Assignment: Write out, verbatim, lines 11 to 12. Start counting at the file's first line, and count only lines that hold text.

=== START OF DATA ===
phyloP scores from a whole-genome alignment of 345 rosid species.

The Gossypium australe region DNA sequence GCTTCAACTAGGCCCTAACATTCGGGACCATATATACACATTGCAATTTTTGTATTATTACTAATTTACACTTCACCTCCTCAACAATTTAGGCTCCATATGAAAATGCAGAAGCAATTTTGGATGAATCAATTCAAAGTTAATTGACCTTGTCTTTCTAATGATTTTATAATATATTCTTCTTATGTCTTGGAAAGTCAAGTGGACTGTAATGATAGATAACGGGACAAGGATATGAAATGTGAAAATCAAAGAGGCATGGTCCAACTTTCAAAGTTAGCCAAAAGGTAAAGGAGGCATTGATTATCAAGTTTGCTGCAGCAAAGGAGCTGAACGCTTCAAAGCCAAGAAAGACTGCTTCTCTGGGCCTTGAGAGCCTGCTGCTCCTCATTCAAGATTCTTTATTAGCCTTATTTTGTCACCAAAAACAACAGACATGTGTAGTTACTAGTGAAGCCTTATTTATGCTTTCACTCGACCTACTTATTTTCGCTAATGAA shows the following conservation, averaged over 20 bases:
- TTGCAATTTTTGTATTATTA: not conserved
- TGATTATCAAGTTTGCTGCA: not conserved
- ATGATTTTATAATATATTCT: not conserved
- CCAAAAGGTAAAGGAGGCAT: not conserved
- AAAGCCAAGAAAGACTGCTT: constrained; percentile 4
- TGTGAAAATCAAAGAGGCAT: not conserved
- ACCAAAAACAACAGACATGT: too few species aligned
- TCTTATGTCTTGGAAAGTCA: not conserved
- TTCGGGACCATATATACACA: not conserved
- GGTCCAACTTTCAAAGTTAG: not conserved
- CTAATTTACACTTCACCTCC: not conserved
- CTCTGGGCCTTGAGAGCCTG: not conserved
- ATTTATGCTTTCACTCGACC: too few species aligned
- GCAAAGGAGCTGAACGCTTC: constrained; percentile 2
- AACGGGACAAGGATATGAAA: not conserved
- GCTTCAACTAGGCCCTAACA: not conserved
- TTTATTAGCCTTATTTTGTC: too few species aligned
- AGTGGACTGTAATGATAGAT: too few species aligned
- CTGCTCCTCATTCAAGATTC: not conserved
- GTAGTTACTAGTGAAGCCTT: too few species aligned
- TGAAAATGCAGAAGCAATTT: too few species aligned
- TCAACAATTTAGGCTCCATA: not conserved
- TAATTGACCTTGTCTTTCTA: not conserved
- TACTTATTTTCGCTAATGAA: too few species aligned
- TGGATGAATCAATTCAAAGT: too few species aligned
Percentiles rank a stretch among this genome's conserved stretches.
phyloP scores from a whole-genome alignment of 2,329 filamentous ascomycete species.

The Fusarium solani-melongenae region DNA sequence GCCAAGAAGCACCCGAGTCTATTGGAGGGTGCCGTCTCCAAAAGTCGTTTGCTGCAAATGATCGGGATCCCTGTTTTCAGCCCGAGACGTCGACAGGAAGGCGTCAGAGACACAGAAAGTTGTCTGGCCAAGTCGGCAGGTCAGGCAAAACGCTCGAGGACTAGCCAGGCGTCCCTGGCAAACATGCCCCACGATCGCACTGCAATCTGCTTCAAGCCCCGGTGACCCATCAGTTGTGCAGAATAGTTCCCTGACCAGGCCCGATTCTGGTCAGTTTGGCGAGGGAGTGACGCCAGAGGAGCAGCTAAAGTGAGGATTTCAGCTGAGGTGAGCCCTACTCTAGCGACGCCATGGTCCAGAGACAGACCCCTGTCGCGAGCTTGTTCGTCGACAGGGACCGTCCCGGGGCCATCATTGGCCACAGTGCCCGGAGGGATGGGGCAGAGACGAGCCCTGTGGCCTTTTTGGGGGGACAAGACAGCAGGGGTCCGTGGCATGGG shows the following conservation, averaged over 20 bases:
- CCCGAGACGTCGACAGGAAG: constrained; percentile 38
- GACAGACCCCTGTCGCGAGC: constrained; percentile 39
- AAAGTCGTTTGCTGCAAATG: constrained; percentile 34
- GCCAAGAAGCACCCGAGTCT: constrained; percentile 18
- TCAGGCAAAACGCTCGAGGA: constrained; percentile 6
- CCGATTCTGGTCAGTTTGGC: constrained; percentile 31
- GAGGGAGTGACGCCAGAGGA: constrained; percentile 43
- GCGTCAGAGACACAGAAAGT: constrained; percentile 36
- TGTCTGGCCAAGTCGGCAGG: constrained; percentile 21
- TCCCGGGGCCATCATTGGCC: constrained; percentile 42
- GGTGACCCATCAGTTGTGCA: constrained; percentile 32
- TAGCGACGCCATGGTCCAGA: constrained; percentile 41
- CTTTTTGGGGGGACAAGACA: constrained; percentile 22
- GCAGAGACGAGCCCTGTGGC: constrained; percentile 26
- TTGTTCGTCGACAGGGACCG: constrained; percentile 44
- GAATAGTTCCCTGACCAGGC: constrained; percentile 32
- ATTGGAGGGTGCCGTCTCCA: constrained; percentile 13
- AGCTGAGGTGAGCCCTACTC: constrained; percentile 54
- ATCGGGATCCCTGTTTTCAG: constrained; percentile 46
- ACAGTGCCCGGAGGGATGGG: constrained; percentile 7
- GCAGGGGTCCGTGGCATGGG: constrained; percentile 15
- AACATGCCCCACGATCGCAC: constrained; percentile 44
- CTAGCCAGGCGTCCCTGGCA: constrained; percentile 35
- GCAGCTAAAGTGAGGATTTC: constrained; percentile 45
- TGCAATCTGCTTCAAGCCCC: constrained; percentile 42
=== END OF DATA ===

- TTCGGGACCATATATACACA: not conserved
- GGTCCAACTTTCAAAGTTAG: not conserved